When Ashleigh Barty and Karolina Pliskova took to the Centre Court for the women’s singles final at Wimbledon, another match, a stone’s throw away on Court 1 was well underway. That match ended just two minutes short of the two-hour mark. And with the 7-6(4), 4-6, 6-2 win, an American player of Indian origin, Samir Banerjee had reached the junior boys Wimbledon final.
This was the 17-year-old’s second appearance at a junior Grand Slam. Yet even though he’s reached a Grand Slam title match, the Basking Ridge, New Jersey resident will leave the tour briefly to attend college at the Columbia University – where he will pursue a degree in either economics or political science.
His father Kunal explains the decision to follow what has been a stereotype for Indian parents encouraging their children to follow academic pursuits.
We’re not any different, we want him to do well in his academics,” says Banerjee, who works in finance in the United States.
“He’s a solid student. For him it was always important to go to a good academic institution as well as tennis. There are many colleges here that have a good tennis program, but we wanted a combination of strong tennis and academics. Of the prestigious Ivy League colleges, Columbia is the best at tennis.
The Manhattan-based College has been defending champion for the past six years in the inter-Ivy League tennis events. Going through the college route has not been an alien concept for the modern tennis player. The likes of former top 10 players like John Isner, Kevin Anderson, Jack Sock, and even seven-time Grand Slam singles champion John McEnroe had competed at the National Collegiate Athletic Association (NCAA) – the American inter-university competition. Indian players too – Mahesh Bhupathi, Somdev Devvarman, Prajnesh Gunneswaran – have followed the same path.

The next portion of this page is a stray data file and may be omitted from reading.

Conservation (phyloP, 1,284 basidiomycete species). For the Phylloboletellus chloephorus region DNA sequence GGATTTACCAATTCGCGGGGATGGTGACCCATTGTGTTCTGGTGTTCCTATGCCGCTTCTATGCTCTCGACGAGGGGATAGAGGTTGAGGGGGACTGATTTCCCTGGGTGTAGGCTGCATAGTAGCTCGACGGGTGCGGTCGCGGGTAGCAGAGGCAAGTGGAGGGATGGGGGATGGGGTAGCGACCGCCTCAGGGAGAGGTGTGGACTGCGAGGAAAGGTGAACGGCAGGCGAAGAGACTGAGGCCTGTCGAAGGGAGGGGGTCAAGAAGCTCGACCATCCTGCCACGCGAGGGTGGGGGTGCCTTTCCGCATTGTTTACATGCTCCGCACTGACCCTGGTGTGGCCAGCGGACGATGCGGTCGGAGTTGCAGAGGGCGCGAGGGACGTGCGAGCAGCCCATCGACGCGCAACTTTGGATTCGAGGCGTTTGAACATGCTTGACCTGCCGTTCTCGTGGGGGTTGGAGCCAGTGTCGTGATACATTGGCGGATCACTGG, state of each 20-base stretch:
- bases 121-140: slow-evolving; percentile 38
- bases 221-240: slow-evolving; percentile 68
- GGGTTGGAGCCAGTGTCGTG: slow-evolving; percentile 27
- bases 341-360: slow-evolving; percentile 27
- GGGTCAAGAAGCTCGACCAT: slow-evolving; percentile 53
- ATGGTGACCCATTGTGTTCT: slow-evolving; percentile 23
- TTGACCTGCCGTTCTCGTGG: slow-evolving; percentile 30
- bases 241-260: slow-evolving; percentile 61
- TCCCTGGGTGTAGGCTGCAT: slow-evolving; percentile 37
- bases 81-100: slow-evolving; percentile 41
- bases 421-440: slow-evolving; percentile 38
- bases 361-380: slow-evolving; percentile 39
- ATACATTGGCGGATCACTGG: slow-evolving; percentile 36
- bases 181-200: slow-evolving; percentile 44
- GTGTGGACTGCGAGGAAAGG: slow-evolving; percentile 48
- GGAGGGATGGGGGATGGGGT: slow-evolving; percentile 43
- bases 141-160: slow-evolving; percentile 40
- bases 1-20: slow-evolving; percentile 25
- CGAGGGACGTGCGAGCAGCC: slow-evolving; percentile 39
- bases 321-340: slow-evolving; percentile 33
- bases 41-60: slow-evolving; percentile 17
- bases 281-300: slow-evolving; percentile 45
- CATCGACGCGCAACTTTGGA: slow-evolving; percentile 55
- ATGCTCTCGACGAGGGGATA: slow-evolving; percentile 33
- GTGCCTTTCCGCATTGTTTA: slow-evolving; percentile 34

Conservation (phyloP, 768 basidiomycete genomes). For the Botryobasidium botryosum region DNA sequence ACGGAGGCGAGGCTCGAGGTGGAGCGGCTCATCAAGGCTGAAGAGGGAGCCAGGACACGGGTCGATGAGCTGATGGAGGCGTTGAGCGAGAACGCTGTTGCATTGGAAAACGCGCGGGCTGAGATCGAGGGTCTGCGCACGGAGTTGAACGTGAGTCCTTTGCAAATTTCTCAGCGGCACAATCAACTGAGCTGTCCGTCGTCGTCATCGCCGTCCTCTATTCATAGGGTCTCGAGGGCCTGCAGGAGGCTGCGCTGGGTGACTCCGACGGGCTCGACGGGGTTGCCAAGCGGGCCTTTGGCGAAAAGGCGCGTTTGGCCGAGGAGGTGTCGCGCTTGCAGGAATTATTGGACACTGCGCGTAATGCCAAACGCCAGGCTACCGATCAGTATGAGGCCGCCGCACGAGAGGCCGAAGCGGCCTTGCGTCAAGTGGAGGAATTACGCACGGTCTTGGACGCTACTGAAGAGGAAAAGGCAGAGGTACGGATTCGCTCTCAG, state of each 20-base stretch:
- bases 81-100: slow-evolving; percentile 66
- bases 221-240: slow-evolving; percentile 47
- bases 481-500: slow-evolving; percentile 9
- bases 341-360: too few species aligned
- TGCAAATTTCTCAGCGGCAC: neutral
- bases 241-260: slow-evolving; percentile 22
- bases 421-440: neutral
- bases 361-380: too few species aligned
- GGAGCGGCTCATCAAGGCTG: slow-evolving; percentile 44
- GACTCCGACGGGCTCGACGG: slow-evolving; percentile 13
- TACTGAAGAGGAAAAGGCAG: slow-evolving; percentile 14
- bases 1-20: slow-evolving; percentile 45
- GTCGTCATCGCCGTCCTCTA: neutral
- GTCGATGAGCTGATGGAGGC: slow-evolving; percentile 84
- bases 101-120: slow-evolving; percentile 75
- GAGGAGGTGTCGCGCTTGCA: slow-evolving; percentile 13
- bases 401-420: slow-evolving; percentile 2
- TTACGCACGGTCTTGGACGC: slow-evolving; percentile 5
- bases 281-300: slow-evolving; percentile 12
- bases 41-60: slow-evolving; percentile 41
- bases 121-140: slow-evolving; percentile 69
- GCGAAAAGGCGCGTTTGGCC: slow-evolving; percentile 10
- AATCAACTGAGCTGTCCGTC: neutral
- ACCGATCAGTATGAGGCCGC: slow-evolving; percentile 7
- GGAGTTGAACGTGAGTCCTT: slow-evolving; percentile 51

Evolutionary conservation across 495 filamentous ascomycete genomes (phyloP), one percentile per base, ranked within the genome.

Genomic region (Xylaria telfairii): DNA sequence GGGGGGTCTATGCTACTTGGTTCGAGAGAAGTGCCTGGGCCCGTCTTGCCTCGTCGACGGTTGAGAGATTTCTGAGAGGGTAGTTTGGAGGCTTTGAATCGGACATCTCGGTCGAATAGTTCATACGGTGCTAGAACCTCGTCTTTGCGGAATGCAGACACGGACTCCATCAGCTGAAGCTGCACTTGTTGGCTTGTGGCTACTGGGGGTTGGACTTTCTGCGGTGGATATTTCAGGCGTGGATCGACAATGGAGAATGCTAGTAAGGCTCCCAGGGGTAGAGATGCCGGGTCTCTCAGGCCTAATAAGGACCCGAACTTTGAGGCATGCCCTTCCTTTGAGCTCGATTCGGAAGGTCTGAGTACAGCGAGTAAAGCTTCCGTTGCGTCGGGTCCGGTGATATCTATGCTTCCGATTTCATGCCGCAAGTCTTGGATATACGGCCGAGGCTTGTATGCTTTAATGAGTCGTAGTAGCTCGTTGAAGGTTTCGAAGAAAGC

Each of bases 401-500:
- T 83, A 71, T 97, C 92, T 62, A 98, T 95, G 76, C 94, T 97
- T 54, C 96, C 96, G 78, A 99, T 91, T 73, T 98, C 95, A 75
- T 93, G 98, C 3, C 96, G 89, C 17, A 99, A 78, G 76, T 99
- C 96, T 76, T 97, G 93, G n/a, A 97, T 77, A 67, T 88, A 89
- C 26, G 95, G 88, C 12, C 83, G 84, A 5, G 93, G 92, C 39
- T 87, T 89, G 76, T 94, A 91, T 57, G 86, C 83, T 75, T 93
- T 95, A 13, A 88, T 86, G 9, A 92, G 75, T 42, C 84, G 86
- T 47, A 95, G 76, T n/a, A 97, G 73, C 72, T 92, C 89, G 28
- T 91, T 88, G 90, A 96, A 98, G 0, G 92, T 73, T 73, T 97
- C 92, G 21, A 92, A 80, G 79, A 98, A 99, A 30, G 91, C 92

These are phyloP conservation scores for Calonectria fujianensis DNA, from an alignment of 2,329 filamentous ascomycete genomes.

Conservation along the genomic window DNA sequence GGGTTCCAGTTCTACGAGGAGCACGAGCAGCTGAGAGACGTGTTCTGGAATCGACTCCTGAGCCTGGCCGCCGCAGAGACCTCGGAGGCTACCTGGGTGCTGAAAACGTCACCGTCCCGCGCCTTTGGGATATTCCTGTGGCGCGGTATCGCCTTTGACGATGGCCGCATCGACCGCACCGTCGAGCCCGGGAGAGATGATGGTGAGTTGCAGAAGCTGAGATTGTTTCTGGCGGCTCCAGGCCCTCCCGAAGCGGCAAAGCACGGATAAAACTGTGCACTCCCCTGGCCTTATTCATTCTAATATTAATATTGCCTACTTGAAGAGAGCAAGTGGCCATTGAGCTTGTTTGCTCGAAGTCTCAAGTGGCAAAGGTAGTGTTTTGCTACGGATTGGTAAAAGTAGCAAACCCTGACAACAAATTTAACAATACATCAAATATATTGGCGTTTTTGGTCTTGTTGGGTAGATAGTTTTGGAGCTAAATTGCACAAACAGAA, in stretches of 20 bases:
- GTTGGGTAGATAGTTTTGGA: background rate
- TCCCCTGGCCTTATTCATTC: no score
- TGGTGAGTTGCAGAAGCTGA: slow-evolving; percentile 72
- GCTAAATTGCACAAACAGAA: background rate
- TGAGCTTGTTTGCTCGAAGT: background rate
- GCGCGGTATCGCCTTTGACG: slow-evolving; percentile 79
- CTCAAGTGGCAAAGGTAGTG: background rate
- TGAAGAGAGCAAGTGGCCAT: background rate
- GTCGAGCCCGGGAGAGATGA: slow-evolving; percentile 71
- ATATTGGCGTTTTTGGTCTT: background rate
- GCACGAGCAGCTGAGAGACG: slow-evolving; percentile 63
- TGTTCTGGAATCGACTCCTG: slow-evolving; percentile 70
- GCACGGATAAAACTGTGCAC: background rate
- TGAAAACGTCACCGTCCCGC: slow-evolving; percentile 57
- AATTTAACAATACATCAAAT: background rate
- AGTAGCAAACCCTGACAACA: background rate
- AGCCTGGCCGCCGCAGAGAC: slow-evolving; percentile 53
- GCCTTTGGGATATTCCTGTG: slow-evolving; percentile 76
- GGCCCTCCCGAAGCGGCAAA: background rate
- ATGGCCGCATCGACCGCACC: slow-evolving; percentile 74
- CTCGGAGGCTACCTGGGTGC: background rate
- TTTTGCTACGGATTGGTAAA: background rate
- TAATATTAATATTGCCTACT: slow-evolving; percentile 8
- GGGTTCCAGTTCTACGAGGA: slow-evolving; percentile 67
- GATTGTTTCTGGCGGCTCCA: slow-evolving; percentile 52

And the Banerjee family by no means has shut the door on Samir eking out a tennis career for himself. “It’s a difficult sport, but a degree from Columbia will always be with him, it’ll always help him. It has good value,” Banerjee says.
“We’re just being realistic because we know how difficult the professional tour is. We’re educationally focused and we expect that from both our kids. But if he takes off in tennis, we haven’t shut the door. We’re not going to hold him back if he tells us he wants to give it a go. We will support him for whatever time it takes to make a mark.”
Family support hasn’t been lacking for the second generation American – who is ranked 19 in the junior ITF standings, the fourth from his country in the top 20. His father, born in Assam and mother (who works in pharmaceuticals) from Andhra Pradesh, had moved to the United States in 1989 and 1986 respectively. They have a daughter as well who is currently in her third year of college.
They watched the “nerve-wracking” Wimbledon experience unfold as their son pulled off five wins on the trot to get to the singles final. “This was unexpected. He basically wanted to win one match. He lost in the first round at the French Open, so the goal was to just play and get one Slam win under the belt. But he’s on a run now,” Banerjee adds. The youngster also reached the doubles semi-finals.
Yet it’s not entirely surprising given that Samir plays a game suited to grass. He doesn’t stick to the baseline, but likes to come up to volley and finish off points early. His backhand has been his biggest shot, but “there (is) a tangible difference in his forehand” after a short training stint at the Alexander Waske Academy in Germany.
The last time an Indian player won a junior Grand Slam title was when Yuki Bhambri won the 2009 Australian Open. Before him, only Leander Paes (Wimbledon 1990, US Open 1991), Ramesh Krishnan (French Open and Wimbledon 1979) and Ramanathan Krishnan (Wimbledon 1954) have won junior singles Majors.